What is DCC?
Most literature on Digital Command Control start off like this. "Digital Command Control is a way to run a lot of trains on your tracks without a whole lot of complicated wiring, toggle switches, and power packs." All very true! You take some special throttles, plug it into a "command station/booster", run two wire to your tracks, load up the tracks with locomotives, plug in the power supply, and away you go.
Then they complicate things by comparing DCC with the good old-fashioned DC power pack!
Erase the Good-Old-Fashioned DC Power Pack From Your Mind
Forget everything you know about running your layout using the good-old-fashioned DC power pack. Most magazines, how-to books, websites, and other media compare DCC to DC. Forget it! Drop it! Erase your mind! Running your layout using a good-old-fashioned DC power pack no longer exists!
The Networked Computer Network
Now that you've erased you-know-what from your mind, let's take a look at how a bunch of computers, printers, scanners, servers, modems, and other devices are hooked together to form a computer network. If you work or study in an environment where computers, printers and other devices are connected together in a network, you're well on your way to understanding Digital Command Control.
The Basic Computer
We have a basic computer in front of us. We type on the keyboard to enter instructions. We move the mouse and right-click, left-click or middle-click to enter more instructions. We get a visual display of what we are doing on our monitor.
Not all computers have the same capabilities. Your computer might have a modem, a scanner, a joystick, a printer. My computer might have more memory, hard drive, more powerful software. My computer might even be called a "server" or a "mainframe" computer.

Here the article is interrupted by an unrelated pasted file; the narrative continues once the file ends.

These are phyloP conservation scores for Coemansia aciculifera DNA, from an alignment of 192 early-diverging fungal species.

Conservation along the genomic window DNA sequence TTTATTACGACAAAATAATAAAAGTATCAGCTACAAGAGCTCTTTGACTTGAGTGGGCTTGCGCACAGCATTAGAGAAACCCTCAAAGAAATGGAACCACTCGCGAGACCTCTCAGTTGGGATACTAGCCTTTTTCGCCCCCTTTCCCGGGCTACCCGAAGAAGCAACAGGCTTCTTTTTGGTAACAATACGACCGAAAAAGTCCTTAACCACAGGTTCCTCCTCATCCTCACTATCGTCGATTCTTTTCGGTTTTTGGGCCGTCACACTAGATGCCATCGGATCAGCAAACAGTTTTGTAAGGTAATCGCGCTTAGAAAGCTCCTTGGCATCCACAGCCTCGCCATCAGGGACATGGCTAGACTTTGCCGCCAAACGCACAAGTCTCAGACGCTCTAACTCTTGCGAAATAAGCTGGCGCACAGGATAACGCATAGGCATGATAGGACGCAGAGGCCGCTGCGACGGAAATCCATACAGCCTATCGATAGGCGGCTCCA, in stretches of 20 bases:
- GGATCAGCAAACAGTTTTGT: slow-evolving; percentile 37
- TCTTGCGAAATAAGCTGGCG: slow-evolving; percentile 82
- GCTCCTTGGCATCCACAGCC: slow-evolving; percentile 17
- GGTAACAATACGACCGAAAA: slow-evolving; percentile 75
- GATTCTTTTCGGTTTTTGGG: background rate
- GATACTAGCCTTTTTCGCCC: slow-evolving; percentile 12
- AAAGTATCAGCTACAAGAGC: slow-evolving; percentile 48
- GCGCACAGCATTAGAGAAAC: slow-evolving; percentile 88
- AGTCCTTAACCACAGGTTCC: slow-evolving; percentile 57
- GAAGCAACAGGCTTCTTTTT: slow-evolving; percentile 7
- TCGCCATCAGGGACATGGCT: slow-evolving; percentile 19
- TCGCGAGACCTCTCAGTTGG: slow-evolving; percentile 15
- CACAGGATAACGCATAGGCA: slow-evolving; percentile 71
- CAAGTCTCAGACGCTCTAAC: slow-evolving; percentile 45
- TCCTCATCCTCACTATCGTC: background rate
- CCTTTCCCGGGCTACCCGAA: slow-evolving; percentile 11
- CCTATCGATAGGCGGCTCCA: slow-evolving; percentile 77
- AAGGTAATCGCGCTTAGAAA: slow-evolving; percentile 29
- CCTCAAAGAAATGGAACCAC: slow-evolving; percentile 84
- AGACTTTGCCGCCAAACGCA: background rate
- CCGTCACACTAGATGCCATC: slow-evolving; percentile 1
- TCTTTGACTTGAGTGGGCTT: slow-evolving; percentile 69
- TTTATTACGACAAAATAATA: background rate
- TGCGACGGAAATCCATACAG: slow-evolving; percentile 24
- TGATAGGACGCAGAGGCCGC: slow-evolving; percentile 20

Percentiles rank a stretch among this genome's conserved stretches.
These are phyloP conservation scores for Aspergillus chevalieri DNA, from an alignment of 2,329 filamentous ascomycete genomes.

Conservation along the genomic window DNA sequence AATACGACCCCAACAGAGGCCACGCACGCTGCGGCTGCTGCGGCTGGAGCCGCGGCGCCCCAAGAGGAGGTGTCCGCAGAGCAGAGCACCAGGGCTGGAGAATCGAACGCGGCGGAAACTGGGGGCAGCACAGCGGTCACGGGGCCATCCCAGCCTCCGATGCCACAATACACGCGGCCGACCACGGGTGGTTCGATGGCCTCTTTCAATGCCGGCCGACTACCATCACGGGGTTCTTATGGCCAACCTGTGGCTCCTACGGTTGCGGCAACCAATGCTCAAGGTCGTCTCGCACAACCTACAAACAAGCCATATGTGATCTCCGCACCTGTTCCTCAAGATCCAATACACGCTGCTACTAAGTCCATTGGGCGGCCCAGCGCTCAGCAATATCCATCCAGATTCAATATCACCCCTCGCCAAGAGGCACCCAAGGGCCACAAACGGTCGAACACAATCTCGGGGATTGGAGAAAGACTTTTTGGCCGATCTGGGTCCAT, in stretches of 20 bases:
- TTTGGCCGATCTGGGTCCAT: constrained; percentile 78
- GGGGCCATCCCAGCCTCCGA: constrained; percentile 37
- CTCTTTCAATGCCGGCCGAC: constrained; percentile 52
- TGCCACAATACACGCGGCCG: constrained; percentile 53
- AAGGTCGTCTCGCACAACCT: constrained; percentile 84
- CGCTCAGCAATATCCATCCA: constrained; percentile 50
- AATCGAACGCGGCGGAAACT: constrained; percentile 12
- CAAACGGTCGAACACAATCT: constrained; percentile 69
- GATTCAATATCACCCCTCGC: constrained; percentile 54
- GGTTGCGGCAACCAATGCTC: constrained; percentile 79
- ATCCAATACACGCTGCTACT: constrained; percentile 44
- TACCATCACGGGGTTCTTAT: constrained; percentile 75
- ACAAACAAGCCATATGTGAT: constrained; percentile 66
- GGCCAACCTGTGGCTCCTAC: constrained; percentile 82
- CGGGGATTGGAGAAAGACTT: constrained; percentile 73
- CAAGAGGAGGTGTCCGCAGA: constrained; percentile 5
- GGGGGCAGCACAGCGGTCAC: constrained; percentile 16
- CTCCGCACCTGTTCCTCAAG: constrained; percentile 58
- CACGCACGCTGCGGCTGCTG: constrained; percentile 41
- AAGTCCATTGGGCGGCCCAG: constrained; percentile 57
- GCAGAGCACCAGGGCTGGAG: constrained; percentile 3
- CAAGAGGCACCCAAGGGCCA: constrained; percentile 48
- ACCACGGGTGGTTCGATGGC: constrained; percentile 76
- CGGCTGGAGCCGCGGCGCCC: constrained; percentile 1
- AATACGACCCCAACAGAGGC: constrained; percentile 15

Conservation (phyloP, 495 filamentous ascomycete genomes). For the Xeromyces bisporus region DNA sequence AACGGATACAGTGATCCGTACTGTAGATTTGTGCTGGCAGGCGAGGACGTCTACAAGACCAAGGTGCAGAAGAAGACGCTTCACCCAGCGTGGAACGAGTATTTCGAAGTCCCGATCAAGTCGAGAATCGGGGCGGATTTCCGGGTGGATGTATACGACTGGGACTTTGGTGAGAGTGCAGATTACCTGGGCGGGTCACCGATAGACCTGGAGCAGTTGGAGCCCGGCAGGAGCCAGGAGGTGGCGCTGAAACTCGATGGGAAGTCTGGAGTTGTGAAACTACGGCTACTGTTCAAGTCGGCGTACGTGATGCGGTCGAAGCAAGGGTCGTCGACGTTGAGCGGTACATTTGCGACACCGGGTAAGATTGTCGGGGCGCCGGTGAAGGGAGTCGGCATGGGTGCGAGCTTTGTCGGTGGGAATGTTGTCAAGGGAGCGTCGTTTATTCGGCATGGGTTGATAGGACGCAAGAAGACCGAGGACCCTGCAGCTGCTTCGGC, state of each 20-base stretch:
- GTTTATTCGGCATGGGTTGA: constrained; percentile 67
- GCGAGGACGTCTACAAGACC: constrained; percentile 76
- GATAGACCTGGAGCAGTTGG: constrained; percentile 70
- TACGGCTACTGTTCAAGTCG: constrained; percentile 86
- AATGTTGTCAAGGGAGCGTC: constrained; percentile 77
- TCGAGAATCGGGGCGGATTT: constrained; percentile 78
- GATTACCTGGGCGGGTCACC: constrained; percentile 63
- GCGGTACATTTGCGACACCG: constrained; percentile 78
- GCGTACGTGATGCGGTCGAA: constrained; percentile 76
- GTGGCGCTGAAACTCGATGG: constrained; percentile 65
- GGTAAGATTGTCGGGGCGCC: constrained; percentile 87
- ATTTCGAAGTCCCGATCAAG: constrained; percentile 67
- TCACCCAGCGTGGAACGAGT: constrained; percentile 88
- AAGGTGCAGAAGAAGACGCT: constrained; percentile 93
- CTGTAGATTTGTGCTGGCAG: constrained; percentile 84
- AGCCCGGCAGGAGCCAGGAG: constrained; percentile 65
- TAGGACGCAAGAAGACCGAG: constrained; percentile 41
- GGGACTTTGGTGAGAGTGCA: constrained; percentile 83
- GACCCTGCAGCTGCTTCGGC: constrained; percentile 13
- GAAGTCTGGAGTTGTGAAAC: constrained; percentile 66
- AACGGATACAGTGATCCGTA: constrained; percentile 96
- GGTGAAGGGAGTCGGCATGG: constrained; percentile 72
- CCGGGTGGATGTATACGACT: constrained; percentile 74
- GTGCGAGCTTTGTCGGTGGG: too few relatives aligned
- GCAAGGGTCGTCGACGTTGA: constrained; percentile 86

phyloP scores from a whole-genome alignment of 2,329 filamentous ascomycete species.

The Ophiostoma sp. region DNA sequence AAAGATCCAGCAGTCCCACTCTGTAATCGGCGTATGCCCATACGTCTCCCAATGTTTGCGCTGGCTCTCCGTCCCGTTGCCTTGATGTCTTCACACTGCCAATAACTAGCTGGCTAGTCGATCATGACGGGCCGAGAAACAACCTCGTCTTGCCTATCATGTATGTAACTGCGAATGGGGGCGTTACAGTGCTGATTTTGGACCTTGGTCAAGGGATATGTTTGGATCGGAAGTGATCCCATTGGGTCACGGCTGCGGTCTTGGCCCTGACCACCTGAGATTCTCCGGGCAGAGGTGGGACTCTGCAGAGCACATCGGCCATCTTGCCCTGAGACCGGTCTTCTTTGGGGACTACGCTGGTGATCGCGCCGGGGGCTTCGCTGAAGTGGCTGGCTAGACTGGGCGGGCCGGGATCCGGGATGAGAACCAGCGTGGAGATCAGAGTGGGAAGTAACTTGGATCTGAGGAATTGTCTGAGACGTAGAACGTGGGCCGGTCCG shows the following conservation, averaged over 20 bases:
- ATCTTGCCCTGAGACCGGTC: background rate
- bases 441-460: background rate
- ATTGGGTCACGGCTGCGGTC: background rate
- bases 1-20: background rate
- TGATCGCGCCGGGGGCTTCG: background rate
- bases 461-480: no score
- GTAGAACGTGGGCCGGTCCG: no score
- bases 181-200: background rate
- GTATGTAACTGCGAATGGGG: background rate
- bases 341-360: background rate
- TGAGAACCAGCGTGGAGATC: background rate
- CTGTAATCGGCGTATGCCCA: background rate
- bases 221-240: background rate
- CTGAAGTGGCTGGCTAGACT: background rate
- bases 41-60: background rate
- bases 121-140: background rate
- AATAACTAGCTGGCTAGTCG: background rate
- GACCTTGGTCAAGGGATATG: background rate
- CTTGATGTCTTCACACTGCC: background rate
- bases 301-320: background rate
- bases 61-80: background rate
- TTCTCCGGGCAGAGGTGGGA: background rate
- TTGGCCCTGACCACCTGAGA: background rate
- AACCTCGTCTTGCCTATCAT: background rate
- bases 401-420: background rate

"Hooking Computers Together"
Let's connect your computer and my computer and our friends computer together in a "local area network" or LAN. This way, we can share resources. Instead of a whole bunch of small inkjet printers, everyone can use a faster laser printer hooked into our network. We can even add a colour printer to the network, a scanner, a fax machine, a modem, or many other different types of devices to our network.
This is the power of a networked computer system.
So, let's recap all of this.
We've probably over-simplified the situation - but you get the picture? If you don't here's a picture for you.
So What's DCC Got to do with Computers?
Lets apply some of this computer terminology to model railroading.
A picture is worth 1,000 words. Here's our DCC picture.
That's all DCC is - a networked computer system used to run trains!
The only difference between a computer network and a DCC network are the tracks and the power in the tracks. Because we need a bit of power to run the locos, the power in the track is typically a continuous 16 volts at 5 amps. The electricity is alternating current - but not the type you're familiar with. We won't go into the details at this point - perhaps later on.
Let's take a look at some "Laws of DCC"